7 Tips When Choosing a Franchise Location

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We’ve all been faced with this situation: you’re driving home, you’re busy and tired, and you still need to pick up dinner. Your favorite sandwich shop is miles across town – and you’re simply not willing to face traffic. So you pick somewhere close and convenient. In this instance, no matter how many times it happens, you provided a company with business because of their location – and they served you because it was on your route. It might not have been your favorite place to eat, but the pros still outweighed the cons; both sides benefited from the situation.

This is a regular occurrence among franchises of all kinds. Food, service-based and more. Which tells us something very important: location matters.  Where you build or lease your company can affect business, and more importantly, income.

In order to make the most out of your franchise location, before signing papers remember to check:

 1. Traffic Flow

How much traffic does the area get? Is there congestion? Will people be more likely to take another route to avoid a stop sign or light? Is there potential for regular road construction? Check out the area thoroughly and see just how much traffic might have the ability to affect (and hopefully improve) your monthly sales.   Check with the local City Planning or Public Works office and ask them for current traffic counts for the roads near your proposed location.  Also ask them about future plans for road construction or other future construction in the area that will impact your business -- either positively or negatively.  

2. New Builds

If you’re in a new area of town, look into the areas around you to see if and when there might be new construction taking place. Not only is it unsightly, it can block off entrances and exits, and create some difficulties when entering or leaving your facilities. You also don’t want to run the risk of neighboring any potential rivals that might take away customers.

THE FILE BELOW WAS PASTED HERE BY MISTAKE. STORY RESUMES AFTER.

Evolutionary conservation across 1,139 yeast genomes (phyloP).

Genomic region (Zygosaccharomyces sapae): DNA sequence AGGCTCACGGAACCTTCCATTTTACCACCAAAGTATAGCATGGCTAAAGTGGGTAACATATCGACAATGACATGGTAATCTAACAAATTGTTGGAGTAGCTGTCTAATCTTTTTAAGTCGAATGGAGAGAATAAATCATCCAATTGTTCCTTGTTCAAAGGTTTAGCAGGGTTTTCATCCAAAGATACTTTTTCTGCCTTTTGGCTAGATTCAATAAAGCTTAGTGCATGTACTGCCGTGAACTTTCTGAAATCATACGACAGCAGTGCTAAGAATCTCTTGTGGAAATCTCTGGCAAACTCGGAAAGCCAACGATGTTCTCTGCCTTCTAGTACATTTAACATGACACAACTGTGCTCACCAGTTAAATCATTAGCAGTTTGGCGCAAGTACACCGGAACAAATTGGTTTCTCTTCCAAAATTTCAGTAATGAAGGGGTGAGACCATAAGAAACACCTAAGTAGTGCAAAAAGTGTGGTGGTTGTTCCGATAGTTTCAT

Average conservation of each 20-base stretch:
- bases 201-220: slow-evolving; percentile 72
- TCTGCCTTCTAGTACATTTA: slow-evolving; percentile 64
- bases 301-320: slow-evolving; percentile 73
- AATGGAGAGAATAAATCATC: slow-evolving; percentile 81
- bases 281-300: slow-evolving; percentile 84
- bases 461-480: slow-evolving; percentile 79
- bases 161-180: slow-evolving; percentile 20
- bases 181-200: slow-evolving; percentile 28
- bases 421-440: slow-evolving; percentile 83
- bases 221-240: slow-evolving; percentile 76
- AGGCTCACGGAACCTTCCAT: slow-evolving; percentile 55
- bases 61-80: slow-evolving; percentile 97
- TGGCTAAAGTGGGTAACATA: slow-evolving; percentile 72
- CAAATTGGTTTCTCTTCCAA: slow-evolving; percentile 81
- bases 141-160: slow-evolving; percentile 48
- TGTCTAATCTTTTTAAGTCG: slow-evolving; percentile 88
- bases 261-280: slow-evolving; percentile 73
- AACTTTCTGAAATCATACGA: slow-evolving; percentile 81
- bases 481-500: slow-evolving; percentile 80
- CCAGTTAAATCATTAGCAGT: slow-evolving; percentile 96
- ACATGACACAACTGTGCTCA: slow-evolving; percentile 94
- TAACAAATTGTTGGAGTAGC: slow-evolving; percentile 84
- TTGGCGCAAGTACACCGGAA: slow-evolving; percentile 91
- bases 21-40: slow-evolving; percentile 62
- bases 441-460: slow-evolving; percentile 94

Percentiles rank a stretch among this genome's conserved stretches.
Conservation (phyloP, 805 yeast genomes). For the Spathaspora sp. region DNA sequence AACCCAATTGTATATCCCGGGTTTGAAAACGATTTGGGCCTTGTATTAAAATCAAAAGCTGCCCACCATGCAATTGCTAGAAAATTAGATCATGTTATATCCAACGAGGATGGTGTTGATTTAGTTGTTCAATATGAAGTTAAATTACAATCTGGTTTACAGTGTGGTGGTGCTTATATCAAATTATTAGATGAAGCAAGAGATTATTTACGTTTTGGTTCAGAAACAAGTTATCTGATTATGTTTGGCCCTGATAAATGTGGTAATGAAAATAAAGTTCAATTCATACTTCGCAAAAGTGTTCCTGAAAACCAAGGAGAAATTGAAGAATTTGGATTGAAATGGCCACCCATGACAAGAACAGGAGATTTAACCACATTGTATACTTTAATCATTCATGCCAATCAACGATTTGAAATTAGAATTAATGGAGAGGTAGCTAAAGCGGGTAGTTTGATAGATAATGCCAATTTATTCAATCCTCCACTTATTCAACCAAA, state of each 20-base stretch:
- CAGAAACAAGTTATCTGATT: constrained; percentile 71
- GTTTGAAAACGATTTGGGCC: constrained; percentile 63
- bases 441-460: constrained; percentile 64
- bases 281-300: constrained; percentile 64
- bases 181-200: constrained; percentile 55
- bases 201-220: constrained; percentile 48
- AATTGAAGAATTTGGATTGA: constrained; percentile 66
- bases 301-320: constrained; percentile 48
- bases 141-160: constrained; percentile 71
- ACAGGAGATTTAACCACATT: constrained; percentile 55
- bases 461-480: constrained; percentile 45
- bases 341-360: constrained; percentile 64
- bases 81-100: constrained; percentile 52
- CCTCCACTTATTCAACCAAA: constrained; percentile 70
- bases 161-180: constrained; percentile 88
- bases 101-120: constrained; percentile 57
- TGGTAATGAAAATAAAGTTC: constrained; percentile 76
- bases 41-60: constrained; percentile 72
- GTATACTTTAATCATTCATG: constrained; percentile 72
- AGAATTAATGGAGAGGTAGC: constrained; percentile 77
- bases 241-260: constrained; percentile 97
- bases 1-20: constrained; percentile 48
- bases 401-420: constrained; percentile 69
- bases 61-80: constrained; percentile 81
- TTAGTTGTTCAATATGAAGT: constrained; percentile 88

3. Logistics

Are the bathrooms big enough? Is there enough standing space? If you were to enter into this business, what amenities would you like? And are they met? Approaching a building from a customer’s point of view vs. a business owner can bring on a different set of questions, and can greatly affect the overall experience once construction is complete.

4. Price

Obviously this is a factor, but keep in mind that cheaper isn’t always better, and more expensive doesn’t always mean better. Shop around and check in on landlords’ history before signing a contract. You just might save yourself some serious grief.  If you have narrowed down your lease options - talk with the tenants in the current space to see how they feel about the landlord.

5. Know the Rules

Commercial properties come with far more rules and regulations than in residential areas. Some of which will be put into place by the landlord or building representation, while others will be put into place by the city. Understand what you’re signing to (or against) and eliminate any penalty fees down the line. You can also negotiate to your advantage – making it so that rent won’t rise, and so on.

6. Local Offerings

Now it’s time to determine what type of workforce is available nearby – as well as sales tax, or other zoning issues. Large cities are often broken up into zones or zip codes (splitting right in the middle of town). Know which ones pertain to your address, and what differences it might mean. The same goes for competition in the area – where they’re located and how much business they’re pulling in, and so on.

 7. What’s Hiding?

Chances are you’ll need to update or upgrade the building when signing (or buying), and it’s important to know how much it’s going to cost you. Check to see if buildings are up to code, what type of capabilities and adaptations they allow for, and more. As well as how many of those updates will be on your dime.

 

There’s plenty to look into when choosing a business location. To avoid surprises or hidden fees, remember to check out each of these areas. Not only do they provide a thorough understanding of what you’re getting into, they can help you to become a better informed franchisee.  

  • Author: Bethaney Wallace
  • Date: July 22, 2015
  • Category: General Franchise Information
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